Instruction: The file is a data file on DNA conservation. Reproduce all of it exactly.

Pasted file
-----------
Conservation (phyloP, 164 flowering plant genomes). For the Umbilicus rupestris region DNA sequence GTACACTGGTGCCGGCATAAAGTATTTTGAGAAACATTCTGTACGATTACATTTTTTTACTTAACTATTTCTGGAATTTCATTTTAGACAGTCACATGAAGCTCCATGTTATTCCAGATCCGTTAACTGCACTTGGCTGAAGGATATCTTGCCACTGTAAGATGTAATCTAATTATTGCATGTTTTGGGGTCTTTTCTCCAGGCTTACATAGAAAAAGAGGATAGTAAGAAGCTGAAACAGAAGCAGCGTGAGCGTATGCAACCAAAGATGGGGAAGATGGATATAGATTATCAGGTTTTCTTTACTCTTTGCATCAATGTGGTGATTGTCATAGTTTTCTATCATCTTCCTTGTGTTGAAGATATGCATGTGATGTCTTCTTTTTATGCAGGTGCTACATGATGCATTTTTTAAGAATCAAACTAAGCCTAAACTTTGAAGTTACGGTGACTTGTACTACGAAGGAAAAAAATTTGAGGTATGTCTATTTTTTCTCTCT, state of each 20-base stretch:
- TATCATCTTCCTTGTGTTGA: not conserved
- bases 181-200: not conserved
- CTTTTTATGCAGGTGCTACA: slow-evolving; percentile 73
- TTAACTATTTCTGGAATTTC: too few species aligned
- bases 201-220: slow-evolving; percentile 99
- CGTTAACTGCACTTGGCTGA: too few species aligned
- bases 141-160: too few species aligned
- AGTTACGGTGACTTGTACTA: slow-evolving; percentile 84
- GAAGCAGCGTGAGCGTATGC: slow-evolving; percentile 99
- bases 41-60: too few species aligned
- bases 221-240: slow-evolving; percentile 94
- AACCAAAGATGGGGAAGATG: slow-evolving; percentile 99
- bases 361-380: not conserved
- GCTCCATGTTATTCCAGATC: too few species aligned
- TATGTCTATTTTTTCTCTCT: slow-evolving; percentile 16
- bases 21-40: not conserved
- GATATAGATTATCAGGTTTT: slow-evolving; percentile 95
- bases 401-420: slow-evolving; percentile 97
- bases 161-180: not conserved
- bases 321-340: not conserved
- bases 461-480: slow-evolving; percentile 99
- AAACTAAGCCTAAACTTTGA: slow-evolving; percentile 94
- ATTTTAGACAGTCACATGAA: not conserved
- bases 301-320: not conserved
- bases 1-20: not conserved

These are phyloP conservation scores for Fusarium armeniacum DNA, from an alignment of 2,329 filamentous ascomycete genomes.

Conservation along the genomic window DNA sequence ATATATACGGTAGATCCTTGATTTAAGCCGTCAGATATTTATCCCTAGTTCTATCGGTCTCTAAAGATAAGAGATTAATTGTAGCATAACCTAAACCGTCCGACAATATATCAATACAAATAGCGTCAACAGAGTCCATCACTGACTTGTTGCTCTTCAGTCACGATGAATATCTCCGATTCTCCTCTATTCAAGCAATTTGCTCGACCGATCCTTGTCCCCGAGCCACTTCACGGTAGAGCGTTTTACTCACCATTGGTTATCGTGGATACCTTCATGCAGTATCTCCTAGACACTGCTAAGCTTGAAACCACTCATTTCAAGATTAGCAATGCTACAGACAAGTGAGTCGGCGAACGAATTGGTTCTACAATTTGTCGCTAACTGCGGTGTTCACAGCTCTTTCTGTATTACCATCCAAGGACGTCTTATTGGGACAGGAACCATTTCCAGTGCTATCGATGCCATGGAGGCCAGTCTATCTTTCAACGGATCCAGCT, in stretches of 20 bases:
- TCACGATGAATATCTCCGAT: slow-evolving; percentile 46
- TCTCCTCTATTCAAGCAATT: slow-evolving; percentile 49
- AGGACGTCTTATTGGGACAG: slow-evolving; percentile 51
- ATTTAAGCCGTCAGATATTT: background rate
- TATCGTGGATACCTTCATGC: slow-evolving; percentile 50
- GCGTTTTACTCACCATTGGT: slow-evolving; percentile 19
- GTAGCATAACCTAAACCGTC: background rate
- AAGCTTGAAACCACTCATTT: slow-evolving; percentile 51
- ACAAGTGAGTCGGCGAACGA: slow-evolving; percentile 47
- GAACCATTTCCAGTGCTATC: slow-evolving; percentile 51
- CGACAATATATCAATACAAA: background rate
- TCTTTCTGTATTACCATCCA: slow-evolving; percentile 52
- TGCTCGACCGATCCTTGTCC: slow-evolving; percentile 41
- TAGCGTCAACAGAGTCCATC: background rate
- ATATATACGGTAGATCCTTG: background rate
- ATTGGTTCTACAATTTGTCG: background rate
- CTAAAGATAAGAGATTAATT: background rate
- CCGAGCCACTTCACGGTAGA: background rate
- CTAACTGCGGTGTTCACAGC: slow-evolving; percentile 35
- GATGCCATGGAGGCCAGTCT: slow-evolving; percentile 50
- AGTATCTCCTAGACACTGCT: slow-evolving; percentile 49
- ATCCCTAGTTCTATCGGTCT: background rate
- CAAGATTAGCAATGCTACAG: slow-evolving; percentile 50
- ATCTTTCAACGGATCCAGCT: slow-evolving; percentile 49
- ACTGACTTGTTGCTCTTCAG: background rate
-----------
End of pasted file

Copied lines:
Conservation (phyloP, 164 flowering plant genomes). For the Umbilicus rupestris region DNA sequence GTACACTGGTGCCGGCATAAAGTATTTTGAGAAACATTCTGTACGATTACATTTTTTTACTTAACTATTTCTGGAATTTCATTTTAGACAGTCACATGAAGCTCCATGTTATTCCAGATCCGTTAACTGCACTTGGCTGAAGGATATCTTGCCACTGTAAGATGTAATCTAATTATTGCATGTTTTGGGGTCTTTTCTCCAGGCTTACATAGAAAAAGAGGATAGTAAGAAGCTGAAACAGAAGCAGCGTGAGCGTATGCAACCAAAGATGGGGAAGATGGATATAGATTATCAGGTTTTCTTTACTCTTTGCATCAATGTGGTGATTGTCATAGTTTTCTATCATCTTCCTTGTGTTGAAGATATGCATGTGATGTCTTCTTTTTATGCAGGTGCTACATGATGCATTTTTTAAGAATCAAACTAAGCCTAAACTTTGAAGTTACGGTGACTTGTACTACGAAGGAAAAAAATTTGAGGTATGTCTATTTTTTCTCTCT, state of each 20-base stretch:
- TATCATCTTCCTTGTGTTGA: not conserved
- bases 181-200: not conserved
- CTTTTTATGCAGGTGCTACA: slow-evolving; percentile 73
- TTAACTATTTCTGGAATTTC: too few species aligned
- bases 201-220: slow-evolving; percentile 99
- CGTTAACTGCACTTGGCTGA: too few species aligned
- bases 141-160: too few species aligned
- AGTTACGGTGACTTGTACTA: slow-evolving; percentile 84
- GAAGCAGCGTGAGCGTATGC: slow-evolving; percentile 99
- bases 41-60: too few species aligned
- bases 221-240: slow-evolving; percentile 94
- AACCAAAGATGGGGAAGATG: slow-evolving; percentile 99
- bases 361-380: not conserved
- GCTCCATGTTATTCCAGATC: too few species aligned
- TATGTCTATTTTTTCTCTCT: slow-evolving; percentile 16
- bases 21-40: not conserved
- GATATAGATTATCAGGTTTT: slow-evolving; percentile 95
- bases 401-420: slow-evolving; percentile 97
- bases 161-180: not conserved
- bases 321-340: not conserved
- bases 461-480: slow-evolving; percentile 99
- AAACTAAGCCTAAACTTTGA: slow-evolving; percentile 94
- ATTTTAGACAGTCACATGAA: not conserved
- bases 301-320: not conserved
- bases 1-20: not conserved

These are phyloP conservation scores for Fusarium armeniacum DNA, from an alignment of 2,329 filamentous ascomycete genomes.

Conservation along the genomic window DNA sequence ATATATACGGTAGATCCTTGATTTAAGCCGTCAGATATTTATCCCTAGTTCTATCGGTCTCTAAAGATAAGAGATTAATTGTAGCATAACCTAAACCGTCCGACAATATATCAATACAAATAGCGTCAACAGAGTCCATCACTGACTTGTTGCTCTTCAGTCACGATGAATATCTCCGATTCTCCTCTATTCAAGCAATTTGCTCGACCGATCCTTGTCCCCGAGCCACTTCACGGTAGAGCGTTTTACTCACCATTGGTTATCGTGGATACCTTCATGCAGTATCTCCTAGACACTGCTAAGCTTGAAACCACTCATTTCAAGATTAGCAATGCTACAGACAAGTGAGTCGGCGAACGAATTGGTTCTACAATTTGTCGCTAACTGCGGTGTTCACAGCTCTTTCTGTATTACCATCCAAGGACGTCTTATTGGGACAGGAACCATTTCCAGTGCTATCGATGCCATGGAGGCCAGTCTATCTTTCAACGGATCCAGCT, in stretches of 20 bases:
- TCACGATGAATATCTCCGAT: slow-evolving; percentile 46
- TCTCCTCTATTCAAGCAATT: slow-evolving; percentile 49
- AGGACGTCTTATTGGGACAG: slow-evolving; percentile 51
- ATTTAAGCCGTCAGATATTT: background rate
- TATCGTGGATACCTTCATGC: slow-evolving; percentile 50
- GCGTTTTACTCACCATTGGT: slow-evolving; percentile 19
- GTAGCATAACCTAAACCGTC: background rate
- AAGCTTGAAACCACTCATTT: slow-evolving; percentile 51
- ACAAGTGAGTCGGCGAACGA: slow-evolving; percentile 47
- GAACCATTTCCAGTGCTATC: slow-evolving; percentile 51
- CGACAATATATCAATACAAA: background rate
- TCTTTCTGTATTACCATCCA: slow-evolving; percentile 52
- TGCTCGACCGATCCTTGTCC: slow-evolving; percentile 41
- TAGCGTCAACAGAGTCCATC: background rate
- ATATATACGGTAGATCCTTG: background rate
- ATTGGTTCTACAATTTGTCG: background rate
- CTAAAGATAAGAGATTAATT: background rate
- CCGAGCCACTTCACGGTAGA: background rate
- CTAACTGCGGTGTTCACAGC: slow-evolving; percentile 35
- GATGCCATGGAGGCCAGTCT: slow-evolving; percentile 50
- AGTATCTCCTAGACACTGCT: slow-evolving; percentile 49
- ATCCCTAGTTCTATCGGTCT: background rate
- CAAGATTAGCAATGCTACAG: slow-evolving; percentile 50
- ATCTTTCAACGGATCCAGCT: slow-evolving; percentile 49
- ACTGACTTGTTGCTCTTCAG: background rate